Dorothy Day, a Christian who founded the Catholic Worker Movement, defended her religion by vigorously saving the poor. She wrote for The Call, a socialist paper, in the 1930s before her popularity soared. In Dorothy’s time, communistic principles were understood and debated by the high-brow intellectual class, which examined the tenets of socialistic and Marxist theory and its effect on the laboring class. Dorothy fought against conscription and the exploitation of the poor and for much-needed labor rights. Pockets of resistors who recognized the growing 1% fought on the urban American inner-city streets against mogul capitalists like J.P. Morgan, who opulently seized more wealth by controlling the raw materials, means of production, and labor capital. Communism was sometimes viewed as godless by those who feared change.

In Dorothy Day’s era, American communists had an equivalent goal of reducing class division and privilege by petitioning on the streets for basic worker rights and safety. Although Dorothy Day was spiritually saved, Nicodemus style, she aligned with Lenin who stated that the bourgeois class fomented religious disputes by guilt to distract workers’ attention from solidifying their goals to seek economic fairness. Lenin advised like-minded Christians with Marxists to mobilize as proletariats against the dark forces of capitalism. Certain strains of the Catholic and protestant churches felt that countering the authoritarian capitalists was an act of disobedience and that yielding to servitude was easier.

The modern working class that identifies factors of wheat-chafing superiority as to who is a good American attempts to divide or disassociate itself from other classes of society involved in similar struggles for their own dignified justice. White males in factories don’t equate themselves with Mexicans in vineyards. Those fully aligned with President Donald Trump view other members of society as outcasts and not worthy of their collective condition. While Trump brags about bringing manufacturing jobs back to the United States, he supposedly is trying to guarantee the blue-collar working class a job, but little is said about the behind-the-scenes profiteers negotiating their relocation to the continental U.S. Are these owners of the means of production still exceedingly benefitting by coming back to the U.S. under Trump’s geographic repatriation of these companies? Or is it a convenient way for Americans who have not re-trained themselves in this computer age beyond a high school education to just take a 40-year job of guaranteed labor so they can feel a part of Trump’s inner circle?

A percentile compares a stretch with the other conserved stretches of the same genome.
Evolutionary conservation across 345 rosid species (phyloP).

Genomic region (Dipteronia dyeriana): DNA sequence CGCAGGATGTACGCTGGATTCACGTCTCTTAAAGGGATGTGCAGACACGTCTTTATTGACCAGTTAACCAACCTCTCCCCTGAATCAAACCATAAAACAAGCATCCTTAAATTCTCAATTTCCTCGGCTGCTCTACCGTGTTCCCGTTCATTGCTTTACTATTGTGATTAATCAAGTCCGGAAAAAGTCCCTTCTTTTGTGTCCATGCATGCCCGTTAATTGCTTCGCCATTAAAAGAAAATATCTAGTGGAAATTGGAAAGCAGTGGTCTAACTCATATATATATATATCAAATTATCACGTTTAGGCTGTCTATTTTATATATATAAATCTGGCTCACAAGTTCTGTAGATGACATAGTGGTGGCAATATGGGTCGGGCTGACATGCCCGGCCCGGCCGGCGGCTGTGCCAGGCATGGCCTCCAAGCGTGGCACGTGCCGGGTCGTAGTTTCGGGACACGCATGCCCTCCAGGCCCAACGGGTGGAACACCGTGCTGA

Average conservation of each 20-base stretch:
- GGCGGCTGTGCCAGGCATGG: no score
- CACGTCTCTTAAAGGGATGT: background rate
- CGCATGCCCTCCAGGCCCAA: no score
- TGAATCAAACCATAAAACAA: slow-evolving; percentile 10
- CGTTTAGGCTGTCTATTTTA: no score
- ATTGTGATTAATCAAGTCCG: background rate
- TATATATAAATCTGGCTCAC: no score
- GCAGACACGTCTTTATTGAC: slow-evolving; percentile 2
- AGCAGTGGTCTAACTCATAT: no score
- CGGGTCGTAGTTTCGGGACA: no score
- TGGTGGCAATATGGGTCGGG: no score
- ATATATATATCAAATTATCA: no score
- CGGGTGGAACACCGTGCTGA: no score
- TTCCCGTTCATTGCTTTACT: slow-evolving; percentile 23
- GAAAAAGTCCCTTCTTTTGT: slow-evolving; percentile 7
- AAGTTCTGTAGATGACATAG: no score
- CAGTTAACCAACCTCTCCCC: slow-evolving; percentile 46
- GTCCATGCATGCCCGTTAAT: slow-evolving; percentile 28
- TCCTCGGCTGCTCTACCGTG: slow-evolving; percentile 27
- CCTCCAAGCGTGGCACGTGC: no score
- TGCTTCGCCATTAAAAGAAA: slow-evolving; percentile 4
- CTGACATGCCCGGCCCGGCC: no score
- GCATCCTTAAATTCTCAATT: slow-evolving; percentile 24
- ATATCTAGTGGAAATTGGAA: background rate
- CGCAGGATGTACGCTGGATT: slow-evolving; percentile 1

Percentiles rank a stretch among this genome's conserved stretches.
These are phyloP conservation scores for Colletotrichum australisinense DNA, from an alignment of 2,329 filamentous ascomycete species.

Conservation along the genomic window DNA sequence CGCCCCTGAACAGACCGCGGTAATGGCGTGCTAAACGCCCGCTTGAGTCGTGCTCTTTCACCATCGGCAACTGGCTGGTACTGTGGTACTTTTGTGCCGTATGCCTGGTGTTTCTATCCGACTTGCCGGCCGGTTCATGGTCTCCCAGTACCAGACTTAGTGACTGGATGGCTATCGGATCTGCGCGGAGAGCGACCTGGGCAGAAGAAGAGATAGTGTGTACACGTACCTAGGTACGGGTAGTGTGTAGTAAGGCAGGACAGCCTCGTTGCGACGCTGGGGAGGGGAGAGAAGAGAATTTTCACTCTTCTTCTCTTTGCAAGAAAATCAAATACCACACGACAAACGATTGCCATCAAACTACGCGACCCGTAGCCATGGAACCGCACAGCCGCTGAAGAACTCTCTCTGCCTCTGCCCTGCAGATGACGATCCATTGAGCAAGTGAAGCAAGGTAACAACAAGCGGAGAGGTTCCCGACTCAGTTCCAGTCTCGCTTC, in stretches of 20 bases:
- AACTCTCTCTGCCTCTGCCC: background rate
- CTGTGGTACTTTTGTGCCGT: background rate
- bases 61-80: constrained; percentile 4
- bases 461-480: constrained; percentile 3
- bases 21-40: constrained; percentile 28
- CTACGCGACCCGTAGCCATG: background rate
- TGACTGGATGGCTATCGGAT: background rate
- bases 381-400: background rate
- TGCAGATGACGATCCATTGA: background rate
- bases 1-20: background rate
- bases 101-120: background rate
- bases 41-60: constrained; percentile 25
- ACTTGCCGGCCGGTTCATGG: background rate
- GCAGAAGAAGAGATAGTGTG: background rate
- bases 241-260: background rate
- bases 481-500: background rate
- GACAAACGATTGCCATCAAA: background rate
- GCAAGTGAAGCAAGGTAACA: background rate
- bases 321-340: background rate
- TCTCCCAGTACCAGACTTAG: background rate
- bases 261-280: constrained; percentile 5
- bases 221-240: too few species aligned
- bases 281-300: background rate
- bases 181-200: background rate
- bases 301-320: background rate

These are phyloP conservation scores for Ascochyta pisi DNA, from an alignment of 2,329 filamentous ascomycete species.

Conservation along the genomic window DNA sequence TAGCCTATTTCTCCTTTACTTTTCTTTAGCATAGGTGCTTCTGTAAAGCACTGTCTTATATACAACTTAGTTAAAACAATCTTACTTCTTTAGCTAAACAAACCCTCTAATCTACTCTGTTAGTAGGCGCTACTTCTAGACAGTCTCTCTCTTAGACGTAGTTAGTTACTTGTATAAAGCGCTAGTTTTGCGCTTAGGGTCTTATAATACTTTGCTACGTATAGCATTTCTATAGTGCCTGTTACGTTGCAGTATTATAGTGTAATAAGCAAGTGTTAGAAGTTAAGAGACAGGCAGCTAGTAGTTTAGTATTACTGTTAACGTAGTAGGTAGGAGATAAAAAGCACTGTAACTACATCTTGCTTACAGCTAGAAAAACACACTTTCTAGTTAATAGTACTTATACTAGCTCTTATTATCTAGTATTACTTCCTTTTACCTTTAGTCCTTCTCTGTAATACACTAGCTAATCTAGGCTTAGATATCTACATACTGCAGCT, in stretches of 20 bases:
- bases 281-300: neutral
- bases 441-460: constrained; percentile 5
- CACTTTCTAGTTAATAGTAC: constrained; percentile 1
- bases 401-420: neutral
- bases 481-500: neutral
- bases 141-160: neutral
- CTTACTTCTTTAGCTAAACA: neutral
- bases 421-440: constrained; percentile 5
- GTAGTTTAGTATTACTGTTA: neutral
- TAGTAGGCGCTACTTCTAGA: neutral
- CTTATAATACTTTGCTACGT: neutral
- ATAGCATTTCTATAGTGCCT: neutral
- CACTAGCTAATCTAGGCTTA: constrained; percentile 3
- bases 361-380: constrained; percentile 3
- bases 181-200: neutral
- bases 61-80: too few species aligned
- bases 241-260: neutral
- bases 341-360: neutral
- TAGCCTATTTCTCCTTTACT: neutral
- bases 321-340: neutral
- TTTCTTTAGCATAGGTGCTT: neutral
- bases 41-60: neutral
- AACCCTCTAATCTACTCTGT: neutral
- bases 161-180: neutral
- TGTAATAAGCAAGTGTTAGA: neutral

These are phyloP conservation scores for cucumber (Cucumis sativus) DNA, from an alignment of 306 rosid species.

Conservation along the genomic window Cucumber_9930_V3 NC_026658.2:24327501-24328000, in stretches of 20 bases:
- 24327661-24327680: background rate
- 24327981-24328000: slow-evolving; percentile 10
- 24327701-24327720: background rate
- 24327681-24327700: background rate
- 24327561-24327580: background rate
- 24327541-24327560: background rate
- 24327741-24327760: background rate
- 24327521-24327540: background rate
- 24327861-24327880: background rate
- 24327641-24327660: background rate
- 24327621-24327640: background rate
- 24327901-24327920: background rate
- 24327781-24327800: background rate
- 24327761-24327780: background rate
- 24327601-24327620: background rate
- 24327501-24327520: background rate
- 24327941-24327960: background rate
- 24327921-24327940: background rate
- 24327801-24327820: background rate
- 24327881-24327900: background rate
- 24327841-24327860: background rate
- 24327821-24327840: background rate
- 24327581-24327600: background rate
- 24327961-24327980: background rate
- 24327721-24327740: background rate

Thrasymachus, a sophist philosopher in Plato’s republic, argued that justice is nothing but the advantage of the stronger to support socially constructed moral values that are simply the reflection of particular political communities. Trump followers relish in vilifying political opponents who don’t adopt their worship style of the current presidential leadership. His polarizing speeches of moral clarity have become the verbal warfare in strategize chess moves to signify the worthiness of Americans. Mainstream Christians, right-wing guardians of scripture, modern day Bernie Bolsheviks, and blue-collar cult prey cannot collectively bargain their philosophical agenda with blood-letting dissenters.

A Baptist church member and friend from Beverly Hills called me a Luciferean Marxist because I publicly challenged her position on economic elitism and on denying her own race. She said I was liberally indoctrinated. She viewed my endgame as a false martyrdom, like John the Baptist who stood his ground and was beheaded. Learning the historical struggle between these philosophies offers insight into exactly why each aspect of century-long economic-systemic melee keeps surfacing during election cycles. Public health care, public pensions, environmental preservation, and the legal protection of all Americans are on the table right now. Re-examining past tensions and perceptions about how effective economic systems work may be the key to understanding how effective government can perpetuate and maintain change.

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Jane Hoffman of Duluth has a master's degree in political science, taught political science, and hosted a political radio show for 10 years.